For longtime Chicago residents the Green Mill is so well-known it’s almost an afterthought. But the bar’s story—its place in Prohibition lore, its importance to Uptown and the local music scene, and more dramatically, its own rebirth after decades of neglect—make it a singular piece of Chicago history.
Opened in 1907 as Pop Morse’s Roadhouse, it was first a bar and beer garden for mourners spilling over from the nearby Graceland and Saint Boniface cemeteries, eager to quench their thirst and toast the dearly departed. The bar was purchased by Tom Chamales, a real estate developer and tavern owner, in 1910 and renamed the Green Mill Gardens. The new name referenced Paris’s Moulin Rouge (Red Mill), but opted for a different hue so as to avoid association with a nearby red-light district. Chamales expanded the venue (the current bar is only a small portion of the original). Along with other nearby spots like the Uptown Theatre, which took the space occupied by the gardens themselves, the Green Mill Gardens helped the area become a nexus for entertainment and boozing right before Prohibition. Supposedly, Chamales was once offered $1 million for the bar and turned it down.
Vernita Gray, one of Chicago’s longest and most prolific activists for LGBT rights, has died. She was 65.
Gray and wife Pat Ewert were the first same-sex couple married legally in Illinois, Nov. 27, 2013, after winning a court victory because of Gray’s critical health situation. That paved the way for additional court rulings that hastened marriage in Illinois ahead of the original June 1, 2014 implementation of full marriage equality in the state.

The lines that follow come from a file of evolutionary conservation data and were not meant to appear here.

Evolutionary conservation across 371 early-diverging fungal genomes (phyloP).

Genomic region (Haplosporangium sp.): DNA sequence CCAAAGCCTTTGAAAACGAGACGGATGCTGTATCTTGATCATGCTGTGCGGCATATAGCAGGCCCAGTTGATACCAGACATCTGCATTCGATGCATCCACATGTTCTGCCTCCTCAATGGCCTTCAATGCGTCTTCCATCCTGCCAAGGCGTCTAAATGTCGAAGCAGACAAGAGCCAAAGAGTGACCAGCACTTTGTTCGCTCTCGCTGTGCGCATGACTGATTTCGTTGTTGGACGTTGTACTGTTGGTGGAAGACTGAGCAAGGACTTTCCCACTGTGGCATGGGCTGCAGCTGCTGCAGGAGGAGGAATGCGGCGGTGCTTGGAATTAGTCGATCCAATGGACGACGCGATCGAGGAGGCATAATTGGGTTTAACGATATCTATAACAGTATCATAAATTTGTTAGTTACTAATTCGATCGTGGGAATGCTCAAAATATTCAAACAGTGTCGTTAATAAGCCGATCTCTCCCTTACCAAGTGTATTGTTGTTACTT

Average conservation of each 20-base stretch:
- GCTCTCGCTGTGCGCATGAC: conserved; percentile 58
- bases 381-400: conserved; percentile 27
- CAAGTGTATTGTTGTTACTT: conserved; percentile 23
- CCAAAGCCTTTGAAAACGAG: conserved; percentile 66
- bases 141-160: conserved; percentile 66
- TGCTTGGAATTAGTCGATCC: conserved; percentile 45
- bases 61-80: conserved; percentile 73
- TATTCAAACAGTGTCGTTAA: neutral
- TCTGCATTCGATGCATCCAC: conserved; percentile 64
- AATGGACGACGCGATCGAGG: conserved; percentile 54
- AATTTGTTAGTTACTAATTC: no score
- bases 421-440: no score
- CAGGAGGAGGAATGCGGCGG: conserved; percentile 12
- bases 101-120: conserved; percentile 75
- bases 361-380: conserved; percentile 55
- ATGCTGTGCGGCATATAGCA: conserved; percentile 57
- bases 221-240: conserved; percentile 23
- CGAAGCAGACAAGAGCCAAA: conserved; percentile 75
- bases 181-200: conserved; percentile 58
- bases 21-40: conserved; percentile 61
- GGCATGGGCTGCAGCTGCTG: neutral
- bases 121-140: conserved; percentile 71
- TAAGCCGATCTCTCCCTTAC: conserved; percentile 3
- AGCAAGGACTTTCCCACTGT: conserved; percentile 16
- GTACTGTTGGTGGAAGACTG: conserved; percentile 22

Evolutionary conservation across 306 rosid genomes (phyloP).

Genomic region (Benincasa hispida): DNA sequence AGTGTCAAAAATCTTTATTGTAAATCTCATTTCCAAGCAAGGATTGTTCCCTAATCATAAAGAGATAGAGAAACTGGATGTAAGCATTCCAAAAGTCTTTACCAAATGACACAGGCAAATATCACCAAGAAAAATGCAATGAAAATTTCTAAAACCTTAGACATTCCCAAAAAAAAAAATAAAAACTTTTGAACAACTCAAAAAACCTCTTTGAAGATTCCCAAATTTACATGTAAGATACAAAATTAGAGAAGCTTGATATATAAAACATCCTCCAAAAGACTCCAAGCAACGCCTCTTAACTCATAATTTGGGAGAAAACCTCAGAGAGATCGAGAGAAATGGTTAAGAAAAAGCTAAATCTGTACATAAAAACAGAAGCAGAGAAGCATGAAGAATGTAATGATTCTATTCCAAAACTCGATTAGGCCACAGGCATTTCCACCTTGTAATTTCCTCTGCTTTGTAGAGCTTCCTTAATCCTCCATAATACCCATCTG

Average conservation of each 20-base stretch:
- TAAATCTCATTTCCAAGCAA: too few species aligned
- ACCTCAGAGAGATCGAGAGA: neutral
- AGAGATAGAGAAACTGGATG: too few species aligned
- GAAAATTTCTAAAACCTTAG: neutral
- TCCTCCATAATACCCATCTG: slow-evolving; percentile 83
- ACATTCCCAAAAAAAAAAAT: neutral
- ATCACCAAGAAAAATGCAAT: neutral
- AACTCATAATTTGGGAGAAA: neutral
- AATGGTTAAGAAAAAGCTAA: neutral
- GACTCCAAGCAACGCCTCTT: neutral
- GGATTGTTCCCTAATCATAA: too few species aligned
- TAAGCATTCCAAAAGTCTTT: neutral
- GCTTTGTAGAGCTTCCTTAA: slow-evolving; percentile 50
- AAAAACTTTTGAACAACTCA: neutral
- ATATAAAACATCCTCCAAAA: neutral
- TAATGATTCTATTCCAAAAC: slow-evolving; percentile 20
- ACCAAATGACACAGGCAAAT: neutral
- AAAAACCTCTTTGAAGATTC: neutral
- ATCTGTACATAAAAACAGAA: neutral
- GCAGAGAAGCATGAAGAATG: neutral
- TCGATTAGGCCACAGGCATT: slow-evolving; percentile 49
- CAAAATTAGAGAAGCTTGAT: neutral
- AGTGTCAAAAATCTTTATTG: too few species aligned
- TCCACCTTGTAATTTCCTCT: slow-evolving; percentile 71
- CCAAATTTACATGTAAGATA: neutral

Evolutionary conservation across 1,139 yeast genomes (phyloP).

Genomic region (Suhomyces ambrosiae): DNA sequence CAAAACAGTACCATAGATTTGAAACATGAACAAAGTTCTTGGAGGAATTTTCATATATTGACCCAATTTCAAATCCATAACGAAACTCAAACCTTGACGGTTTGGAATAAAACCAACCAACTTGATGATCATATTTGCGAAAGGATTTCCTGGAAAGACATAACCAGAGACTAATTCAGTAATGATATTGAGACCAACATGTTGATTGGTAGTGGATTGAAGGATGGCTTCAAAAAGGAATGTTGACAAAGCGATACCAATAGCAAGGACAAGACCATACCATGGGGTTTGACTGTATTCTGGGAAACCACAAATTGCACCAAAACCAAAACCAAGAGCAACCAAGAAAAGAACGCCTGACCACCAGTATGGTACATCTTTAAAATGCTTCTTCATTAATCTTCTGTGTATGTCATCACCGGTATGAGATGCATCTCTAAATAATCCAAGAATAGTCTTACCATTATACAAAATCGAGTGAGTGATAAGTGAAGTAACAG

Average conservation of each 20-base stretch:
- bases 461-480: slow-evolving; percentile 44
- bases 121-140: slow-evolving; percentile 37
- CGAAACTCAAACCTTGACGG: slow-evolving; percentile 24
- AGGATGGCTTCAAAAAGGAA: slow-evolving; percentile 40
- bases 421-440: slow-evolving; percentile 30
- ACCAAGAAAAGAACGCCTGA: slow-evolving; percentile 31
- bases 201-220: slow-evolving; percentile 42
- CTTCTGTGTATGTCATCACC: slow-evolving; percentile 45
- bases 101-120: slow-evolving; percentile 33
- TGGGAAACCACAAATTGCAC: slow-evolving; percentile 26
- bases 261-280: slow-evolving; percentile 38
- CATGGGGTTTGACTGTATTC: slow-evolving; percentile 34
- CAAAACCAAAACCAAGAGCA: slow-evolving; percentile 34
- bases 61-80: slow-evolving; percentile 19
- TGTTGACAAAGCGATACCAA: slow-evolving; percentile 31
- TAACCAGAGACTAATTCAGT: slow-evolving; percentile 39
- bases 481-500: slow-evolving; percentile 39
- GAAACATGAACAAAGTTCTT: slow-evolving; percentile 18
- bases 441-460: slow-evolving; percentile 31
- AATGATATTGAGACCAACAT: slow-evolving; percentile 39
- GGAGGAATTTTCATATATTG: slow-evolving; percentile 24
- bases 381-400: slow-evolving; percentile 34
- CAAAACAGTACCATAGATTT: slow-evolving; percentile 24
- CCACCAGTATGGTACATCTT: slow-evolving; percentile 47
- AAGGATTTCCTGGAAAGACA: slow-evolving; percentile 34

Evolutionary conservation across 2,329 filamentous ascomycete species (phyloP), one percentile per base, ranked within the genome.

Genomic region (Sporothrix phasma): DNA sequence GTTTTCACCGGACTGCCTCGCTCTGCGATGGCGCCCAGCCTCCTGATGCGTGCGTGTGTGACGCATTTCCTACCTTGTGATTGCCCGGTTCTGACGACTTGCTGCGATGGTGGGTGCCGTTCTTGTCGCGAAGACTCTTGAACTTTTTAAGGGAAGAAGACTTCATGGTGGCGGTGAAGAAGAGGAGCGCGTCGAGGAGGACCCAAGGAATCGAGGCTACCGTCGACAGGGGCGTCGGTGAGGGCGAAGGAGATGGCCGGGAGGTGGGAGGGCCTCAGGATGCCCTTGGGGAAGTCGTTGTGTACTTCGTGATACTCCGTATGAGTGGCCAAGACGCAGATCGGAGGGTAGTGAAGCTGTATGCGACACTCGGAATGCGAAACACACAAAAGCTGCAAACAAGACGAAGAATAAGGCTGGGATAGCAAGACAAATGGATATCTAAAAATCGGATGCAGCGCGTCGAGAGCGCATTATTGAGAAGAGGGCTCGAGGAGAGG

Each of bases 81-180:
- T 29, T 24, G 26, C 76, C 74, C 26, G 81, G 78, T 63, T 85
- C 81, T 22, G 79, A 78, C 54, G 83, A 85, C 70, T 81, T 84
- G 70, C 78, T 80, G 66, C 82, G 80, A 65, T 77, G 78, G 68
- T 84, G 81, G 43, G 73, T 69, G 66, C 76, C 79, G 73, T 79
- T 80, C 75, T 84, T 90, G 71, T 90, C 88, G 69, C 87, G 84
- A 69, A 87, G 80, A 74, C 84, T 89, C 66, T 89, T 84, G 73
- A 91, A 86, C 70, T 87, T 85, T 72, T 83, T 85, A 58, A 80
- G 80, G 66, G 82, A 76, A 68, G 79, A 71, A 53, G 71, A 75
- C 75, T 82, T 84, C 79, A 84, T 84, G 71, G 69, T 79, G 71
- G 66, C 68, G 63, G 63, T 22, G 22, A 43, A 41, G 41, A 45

PASSAGES Vernita Gray, longtime activist, dies - 4214 - Gay Lesbian Bi Trans News - Windy City Times
Join us at Laugh Factory Chicago on April 15 for a night of stand up comedy to support Open Books’ literacy programs! Buy tickets here:http://www.laughfactory.com/clubs/chicago/date/2014-04-15
@ourmaninchicago: I see what you did there, Chicago demonstration ballot
Drinks at the Robie House: Frank Lloyd Wright’s Prairie-style masterpiece brings back a Friday night event offering cocktails, small eats and music.
It’s official: As Crain’s reported in December, Chicago’s John Hancock Center is building a new tourist attraction that will strap visitors in a glass box and “tilt” it over downtown. Watch the simulation above & read Crain’s scoop here.
I can hear the interns who usually take excursions in to the city for our office going “NO NO NO NO NO NO NO NO NO NO NO NO” right now.
Happy Pi Day From The Chicago Public Library!
(Most of) where to get independent coffee in Chicago. Still needs a little work, though — no Coffee Studio at Bryn Mawr? Beans & Bagels at Montrose?
(via CTA Coffee Map)